Michi Mathiasis creating a Victorian cycling graphic novel... and vegan graphic recipes
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You like early bicycles, camping, Ireland and/or Victorian social history, too? This gives you:
- Advance views as pages and panels are drafted or finished, and occasional downloadable PDFs if I make a nice enough page.
- Input into decision-making when I need help, please!
- Behind-the-scenes look at the absurd amount of research needed to make everything accurate for 1897.
- Your pledges count toward a copy of the finished graphic novel at special rate.
Ah, another visual thinker and creative cook. You get:
- Views of early recipe drafts as they're developed, and occasional downloadable PDFs of finished ones
- Input into new recipes when I need help testing, please, or making sure the drawing is clearly understandable.
- Pledges count toward a copy of the hardback book published by Liminal 11 in early 2021
Cooking AND Cycle-Camping Club!
Wow, you're keen on both the graphic novel and the graphic recipes! Thank you so much.
- all of the above, plus...
- random other comics that I make, and stories of illustration jobs, and more...
- Your pledges count toward copies of both books, for however long you're with me.
About Michi Mathias
I've been drawing graphic recipes for a few years in a way that shows the whole process at a glance, with virtually no words. And minimal measurements, too - that's up to the cook! Initially all were vegetarian and more recently vegan.
I'm drawing a lot more of these to be published as a book in 2021.
And here's my graphic novel project, Two Shillings a Day, which I'm very excited about. Some might even say obsessed...
I'm telling the true story of the pioneering Victorian London tailor, T.H. Holding, the "father of recreational camping", who designed a tiny lightweight tent and embarked on the first-ever bicycle camping tour with three friends in county Mayo, Ireland in 1897. On single-speed heavy cycles, over unpaved roads, wearing woollen suits.
Holding wrote a book, Cycle and Camp, about this adventure which reads like a how-to manual, travelogue, and social history of Ireland all in one. Two Shillings a Day uses nothing but his own delightfully old-fashioned, didactic, humourous voice from this book.
In 1897, bicycle design hadn't even finished evolving, and two of the four cycles on this trip called Bantams proved to be quite unsuitable, a point which Holding makes in a "plainly outspoken" manner, going into great detail about what's wrong with them.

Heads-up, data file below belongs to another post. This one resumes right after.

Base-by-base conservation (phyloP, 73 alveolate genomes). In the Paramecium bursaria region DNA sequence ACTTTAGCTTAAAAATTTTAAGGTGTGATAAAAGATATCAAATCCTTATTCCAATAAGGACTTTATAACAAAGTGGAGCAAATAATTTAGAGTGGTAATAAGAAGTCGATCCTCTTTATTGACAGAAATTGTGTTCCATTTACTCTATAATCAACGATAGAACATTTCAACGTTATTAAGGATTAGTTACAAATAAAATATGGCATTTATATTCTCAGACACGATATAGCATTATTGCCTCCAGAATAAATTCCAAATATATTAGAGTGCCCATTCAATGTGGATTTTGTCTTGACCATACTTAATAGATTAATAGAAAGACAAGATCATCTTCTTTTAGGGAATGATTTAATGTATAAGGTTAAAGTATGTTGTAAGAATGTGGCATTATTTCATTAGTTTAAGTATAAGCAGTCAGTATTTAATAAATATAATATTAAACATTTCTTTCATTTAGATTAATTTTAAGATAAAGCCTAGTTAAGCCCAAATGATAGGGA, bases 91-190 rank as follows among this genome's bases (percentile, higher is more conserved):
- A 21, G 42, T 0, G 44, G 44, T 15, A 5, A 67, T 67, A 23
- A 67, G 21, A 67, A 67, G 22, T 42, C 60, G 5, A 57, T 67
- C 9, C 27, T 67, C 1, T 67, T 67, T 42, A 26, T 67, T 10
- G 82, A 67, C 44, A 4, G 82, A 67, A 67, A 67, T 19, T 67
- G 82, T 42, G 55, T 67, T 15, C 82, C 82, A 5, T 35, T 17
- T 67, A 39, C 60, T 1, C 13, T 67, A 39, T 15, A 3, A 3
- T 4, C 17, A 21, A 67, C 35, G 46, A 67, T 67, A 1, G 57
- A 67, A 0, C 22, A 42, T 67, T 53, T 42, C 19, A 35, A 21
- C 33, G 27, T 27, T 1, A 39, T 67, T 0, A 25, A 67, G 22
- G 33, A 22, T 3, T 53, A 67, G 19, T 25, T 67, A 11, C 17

To the right is a draft of how I might do this page of his arguments,
By the way, Bantams were only made for a few years during the 1890s. I had to go all the way to mid-Wales to see and photograph one in a cycle museum so I can draw them in detail. It was a fun and useful trip, with helpful volunteers even posing with the Bantam so I could get in the right scale. This is the kind of thing you'l hear about if you join me here on Patreon.
Patreon provides a way for creators to make their work with the financial and personal support of patrons, a bit like a slower, longer term kickstarter, but you're free to leave at any time with one click. I have no idea how much overlap there is between Victorian cycling/camping/Ireland enthusiasts and vegan graphic recipe peeps so I've made separate reward tiers, plus another for people who like both. Your pledges will count as credit toward a printed book (albeit one has an unknown publication date and unknown cost) for however long you're with me-- I appreciate the leap of faith!
Either way, you'll get behind-the-scenes views of my process (mistakes and mis-spent hours included) plus finished pages to see here first, and sometimes PDF downloads. It really helps me to bounce ideas off other people and get feedback before finalising drawings, so I'll also be asking for your input to see if things are clear and understandable sometimes. And you'll be holding me accountable to getting these done, which is very much appreciated!
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And if you've read this far, then I THANK YOU and perhaps you'd even like to see how and why I started drawing again -- after a decades-long accidental lapse -- and then making comics: